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Dublin: 10 °C Wednesday 24 April, 2019
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Youth who robbed delivery man in 'extremely vicious' assault gets four-year suspended sentence

Judge Melanie Greally said the victim was subjected to a “horrifying experience”.

File photo.
File photo.
Image: PA Archive/PA Images

A 16-YEAR-OLD youth who attacked and robbed a delivery man in what a judge described as an “extremely vicious and mindless assault” is to be given a four-year suspended sentence.

The boy, who is now 17 and cannot be named as he is underage, pleaded guilty to robbery and possession of a stolen phone at Deerhaven Avenue, Clonee, Dublin on 2 November last.

At a sentence hearing at Dublin Circuit Criminal Court, Judge Melanie Greally said the victim was a pensioner and not in a position to defend himself when he was set upon by two youths and subjected to a “horrifying experience”.

“This was was undoubtedly a disgraceful and very serious incident,” said Judge Greally, describing how the man was repeatedly kicked and beaten to the head and upper body after he had fallen to the ground, exposing him to the risk of very serious injury.

However, she said that the accused was afforded protection under the Children Act, which stipulates that a prison sentence must only be imposed as a matter of last resort.

Judge Greally noted that the accused had no previous convictions, a good educational record, a very supportive family and a favourable probation report. She said he had also pleaded guilty early.

The judge accepted that the accused may have been acting under the influence of older and more violent individuals.

She set a headline sentence of six years but said she would instead impose a four-year sentence, to be suspended in full on condition that the youth keep the peace for four years and undergo 12 months’ supervision by the probation services.

Judge Greally further postponed the start date of the sentence until 31 July 2019, as the Children Act requires such a deferral. She said if his probation date is favourable next July, she will then be in a position to suspend the remainder of the sentence.

Garda Mark Doyle told Tony McGillicuddy BL, prosecuting, that the injured man in his late fifties had been asked to do a delivery job on the night in question.

When he arrived at the address, the man found no lights on at the house and as he went back to his car he was approached by two men who asked had he any food.

The accused pushed the car door into the man’s face and when he fell to the ground, kicked him straight into the nose.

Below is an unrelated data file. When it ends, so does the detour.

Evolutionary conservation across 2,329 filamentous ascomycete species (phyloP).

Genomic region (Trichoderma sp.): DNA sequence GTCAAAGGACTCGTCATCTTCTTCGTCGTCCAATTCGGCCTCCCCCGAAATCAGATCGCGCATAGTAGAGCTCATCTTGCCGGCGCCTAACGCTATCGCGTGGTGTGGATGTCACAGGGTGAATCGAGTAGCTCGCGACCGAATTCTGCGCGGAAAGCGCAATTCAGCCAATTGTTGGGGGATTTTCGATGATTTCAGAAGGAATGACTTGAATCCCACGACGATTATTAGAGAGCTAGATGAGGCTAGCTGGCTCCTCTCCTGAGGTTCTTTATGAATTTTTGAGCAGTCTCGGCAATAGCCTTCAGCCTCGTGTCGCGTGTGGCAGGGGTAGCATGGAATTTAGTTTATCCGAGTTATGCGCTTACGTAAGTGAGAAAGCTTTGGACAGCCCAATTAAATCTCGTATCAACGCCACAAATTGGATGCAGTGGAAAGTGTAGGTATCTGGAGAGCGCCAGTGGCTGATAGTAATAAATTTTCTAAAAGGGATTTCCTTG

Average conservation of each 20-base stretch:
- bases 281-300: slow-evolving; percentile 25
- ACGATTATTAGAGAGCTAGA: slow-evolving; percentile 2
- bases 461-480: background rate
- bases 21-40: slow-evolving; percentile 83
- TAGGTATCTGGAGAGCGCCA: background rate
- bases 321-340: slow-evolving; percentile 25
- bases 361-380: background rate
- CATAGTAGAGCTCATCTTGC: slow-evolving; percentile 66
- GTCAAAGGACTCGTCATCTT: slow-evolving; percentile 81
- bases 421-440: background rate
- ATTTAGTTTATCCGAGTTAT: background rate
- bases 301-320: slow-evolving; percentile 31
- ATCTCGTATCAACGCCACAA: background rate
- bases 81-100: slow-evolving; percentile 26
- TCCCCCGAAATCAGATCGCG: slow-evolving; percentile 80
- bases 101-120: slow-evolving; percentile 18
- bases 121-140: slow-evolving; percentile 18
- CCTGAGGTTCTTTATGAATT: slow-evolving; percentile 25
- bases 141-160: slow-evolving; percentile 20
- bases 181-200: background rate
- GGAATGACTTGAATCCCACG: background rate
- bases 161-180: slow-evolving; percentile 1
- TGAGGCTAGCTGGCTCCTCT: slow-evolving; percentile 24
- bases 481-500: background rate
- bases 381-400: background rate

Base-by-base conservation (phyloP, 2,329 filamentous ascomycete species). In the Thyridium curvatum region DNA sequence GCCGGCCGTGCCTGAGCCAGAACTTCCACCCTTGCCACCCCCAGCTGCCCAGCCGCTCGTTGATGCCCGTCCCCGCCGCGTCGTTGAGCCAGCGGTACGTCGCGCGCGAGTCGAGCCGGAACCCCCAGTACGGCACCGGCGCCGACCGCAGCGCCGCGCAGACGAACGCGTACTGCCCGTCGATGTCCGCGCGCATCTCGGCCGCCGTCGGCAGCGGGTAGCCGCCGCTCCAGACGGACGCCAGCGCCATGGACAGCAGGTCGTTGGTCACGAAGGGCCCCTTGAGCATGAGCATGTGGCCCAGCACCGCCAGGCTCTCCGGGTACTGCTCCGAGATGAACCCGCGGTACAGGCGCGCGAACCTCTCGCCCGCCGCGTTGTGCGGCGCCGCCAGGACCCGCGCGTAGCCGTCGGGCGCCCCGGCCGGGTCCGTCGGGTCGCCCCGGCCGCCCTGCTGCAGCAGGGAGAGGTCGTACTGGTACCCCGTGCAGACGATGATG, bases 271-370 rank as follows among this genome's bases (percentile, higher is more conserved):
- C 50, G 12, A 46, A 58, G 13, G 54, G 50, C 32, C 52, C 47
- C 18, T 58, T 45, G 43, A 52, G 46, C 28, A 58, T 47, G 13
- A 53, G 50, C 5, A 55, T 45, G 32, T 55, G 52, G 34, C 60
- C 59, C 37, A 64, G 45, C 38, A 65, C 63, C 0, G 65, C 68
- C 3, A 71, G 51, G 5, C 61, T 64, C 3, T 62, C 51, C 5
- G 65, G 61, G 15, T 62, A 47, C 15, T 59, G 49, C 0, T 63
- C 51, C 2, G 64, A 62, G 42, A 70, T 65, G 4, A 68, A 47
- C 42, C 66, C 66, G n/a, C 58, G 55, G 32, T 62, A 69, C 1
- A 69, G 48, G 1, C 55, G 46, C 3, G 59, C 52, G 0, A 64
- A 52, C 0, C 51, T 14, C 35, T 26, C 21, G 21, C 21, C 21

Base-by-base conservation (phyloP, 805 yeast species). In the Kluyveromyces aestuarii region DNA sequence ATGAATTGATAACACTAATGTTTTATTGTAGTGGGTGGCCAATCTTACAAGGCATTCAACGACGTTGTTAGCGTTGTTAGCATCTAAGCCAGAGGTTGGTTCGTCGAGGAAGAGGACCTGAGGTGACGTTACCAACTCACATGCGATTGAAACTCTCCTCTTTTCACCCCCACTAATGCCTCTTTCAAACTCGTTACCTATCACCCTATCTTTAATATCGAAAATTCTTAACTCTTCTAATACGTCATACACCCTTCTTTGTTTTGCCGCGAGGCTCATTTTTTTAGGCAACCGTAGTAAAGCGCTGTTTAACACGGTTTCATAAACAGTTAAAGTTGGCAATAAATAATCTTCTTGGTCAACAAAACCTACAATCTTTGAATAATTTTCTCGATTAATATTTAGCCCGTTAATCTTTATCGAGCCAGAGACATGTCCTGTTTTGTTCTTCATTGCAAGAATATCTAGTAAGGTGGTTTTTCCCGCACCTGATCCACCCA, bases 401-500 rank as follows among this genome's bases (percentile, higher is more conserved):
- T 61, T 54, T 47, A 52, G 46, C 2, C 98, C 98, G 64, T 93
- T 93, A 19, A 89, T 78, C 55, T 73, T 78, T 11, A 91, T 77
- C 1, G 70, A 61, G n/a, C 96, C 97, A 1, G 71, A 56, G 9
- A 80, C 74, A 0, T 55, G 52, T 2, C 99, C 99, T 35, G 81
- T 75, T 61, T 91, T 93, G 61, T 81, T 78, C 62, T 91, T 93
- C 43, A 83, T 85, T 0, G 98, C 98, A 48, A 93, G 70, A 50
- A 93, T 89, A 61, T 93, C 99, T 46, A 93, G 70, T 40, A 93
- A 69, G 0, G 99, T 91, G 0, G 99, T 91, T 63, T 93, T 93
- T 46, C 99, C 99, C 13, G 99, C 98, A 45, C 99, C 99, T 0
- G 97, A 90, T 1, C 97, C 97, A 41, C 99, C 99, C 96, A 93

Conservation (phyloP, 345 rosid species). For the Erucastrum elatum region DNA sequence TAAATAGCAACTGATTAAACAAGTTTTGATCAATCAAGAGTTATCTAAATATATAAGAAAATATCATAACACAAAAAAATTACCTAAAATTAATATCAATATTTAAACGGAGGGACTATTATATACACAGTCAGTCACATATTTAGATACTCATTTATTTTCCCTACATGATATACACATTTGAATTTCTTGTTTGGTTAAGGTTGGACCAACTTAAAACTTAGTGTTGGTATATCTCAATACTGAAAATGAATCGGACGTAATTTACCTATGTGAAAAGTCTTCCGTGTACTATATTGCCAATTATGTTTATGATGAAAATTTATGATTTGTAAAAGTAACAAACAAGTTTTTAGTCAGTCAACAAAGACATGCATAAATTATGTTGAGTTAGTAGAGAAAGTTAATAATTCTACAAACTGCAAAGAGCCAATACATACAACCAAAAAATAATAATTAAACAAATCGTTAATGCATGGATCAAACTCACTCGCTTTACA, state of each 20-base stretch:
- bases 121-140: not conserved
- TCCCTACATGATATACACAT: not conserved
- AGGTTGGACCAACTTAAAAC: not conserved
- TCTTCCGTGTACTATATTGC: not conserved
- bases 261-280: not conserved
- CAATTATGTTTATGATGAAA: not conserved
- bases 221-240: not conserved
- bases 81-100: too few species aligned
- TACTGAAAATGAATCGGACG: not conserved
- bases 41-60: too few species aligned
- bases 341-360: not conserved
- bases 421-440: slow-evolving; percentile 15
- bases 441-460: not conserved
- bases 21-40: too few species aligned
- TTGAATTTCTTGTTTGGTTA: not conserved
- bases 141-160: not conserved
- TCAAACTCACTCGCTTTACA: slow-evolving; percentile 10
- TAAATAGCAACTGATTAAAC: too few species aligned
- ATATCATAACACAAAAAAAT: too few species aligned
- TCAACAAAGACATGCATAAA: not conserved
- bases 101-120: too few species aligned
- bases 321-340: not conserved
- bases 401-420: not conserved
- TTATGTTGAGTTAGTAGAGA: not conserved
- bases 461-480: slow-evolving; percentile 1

The injured party told gardaí that the co-accused also then kicked him in the face, and things went blurry and blood burst everywhere. The delivery man said the two youths kept kicking and punching blows to his head while he screamed for help and thought he would be killed.

His satchel was ripped off him containing about €30 and his glasses, worth €200, were broken. Two young girls arrived and fetched help and the two attackers then fled the scene.

The court heard one of the young women later identified the accused men in a chipper and they were arrested.

A victim impact statement was read out stating that the man had been out of work for over a month, which cost him over €1,000 in lost income.

The court heard the man had suffered a broken nose, concussion and chipped teeth and that although his physical injuries had since cleared, he still gets headaches from stress brought about by the attack.

The man said he could not continue to work as he was afraid of a similar attack, and that he still gets nervous passing groups of people and cannot stay out after dark.

Garda Doyle said that when interviewed, the youth initially claimed they had bumped into the delivery man and that an argument had started, but denied stamping on him or stealing his money.

However the garda agreed with Oisín Clarke BL, defending, that the youth had eventually cooperated.

The court heard that gardaí found the youth in possession of a stolen phone on the night, which was later traced to a different delivery man.

A probation report said the youth was genuinely remorseful and placed him at low to moderate risk of re-offending.

Clarke said his client is currently in full-time third level education and looking for a job.

He said the youth had to move to emergency accommodation after his home was burnt down by vigilantes targeting African families in west Dublin.

Clarke said the youth’s parents had moved to Ireland from the Congo to escape strife and were very disappointed by their son’s involvement in this horrific incident.

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Jessica Magee

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